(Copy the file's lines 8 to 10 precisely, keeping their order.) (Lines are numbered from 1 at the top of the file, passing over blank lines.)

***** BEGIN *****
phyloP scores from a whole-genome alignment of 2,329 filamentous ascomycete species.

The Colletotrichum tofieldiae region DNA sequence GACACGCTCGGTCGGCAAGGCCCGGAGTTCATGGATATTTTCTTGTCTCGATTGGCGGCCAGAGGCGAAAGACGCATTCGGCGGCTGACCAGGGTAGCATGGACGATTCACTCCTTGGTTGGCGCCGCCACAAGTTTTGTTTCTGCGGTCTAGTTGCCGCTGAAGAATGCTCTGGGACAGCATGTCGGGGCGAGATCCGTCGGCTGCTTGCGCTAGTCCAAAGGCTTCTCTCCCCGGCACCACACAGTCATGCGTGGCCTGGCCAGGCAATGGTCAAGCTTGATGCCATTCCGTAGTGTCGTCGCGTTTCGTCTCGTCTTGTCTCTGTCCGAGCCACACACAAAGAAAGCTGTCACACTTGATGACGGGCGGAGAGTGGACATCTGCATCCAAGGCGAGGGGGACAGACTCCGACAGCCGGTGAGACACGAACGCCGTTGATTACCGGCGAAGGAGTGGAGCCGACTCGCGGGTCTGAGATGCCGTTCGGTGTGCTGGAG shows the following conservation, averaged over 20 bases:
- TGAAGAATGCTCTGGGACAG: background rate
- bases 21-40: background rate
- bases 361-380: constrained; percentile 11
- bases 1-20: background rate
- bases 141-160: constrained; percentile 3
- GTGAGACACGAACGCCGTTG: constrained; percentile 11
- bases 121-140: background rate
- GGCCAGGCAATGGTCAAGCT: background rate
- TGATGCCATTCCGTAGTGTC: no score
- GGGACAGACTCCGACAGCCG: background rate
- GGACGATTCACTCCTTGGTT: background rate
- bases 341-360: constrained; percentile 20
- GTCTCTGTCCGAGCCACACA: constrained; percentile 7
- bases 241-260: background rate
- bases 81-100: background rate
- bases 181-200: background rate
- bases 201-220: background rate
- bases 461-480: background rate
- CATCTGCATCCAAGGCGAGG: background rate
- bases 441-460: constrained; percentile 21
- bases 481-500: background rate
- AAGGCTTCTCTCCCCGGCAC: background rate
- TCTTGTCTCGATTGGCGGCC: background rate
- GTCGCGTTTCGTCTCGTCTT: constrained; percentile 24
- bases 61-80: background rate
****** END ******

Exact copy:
- GTGAGACACGAACGCCGTTG: constrained; percentile 11
- bases 121-140: background rate
- GGCCAGGCAATGGTCAAGCT: background rate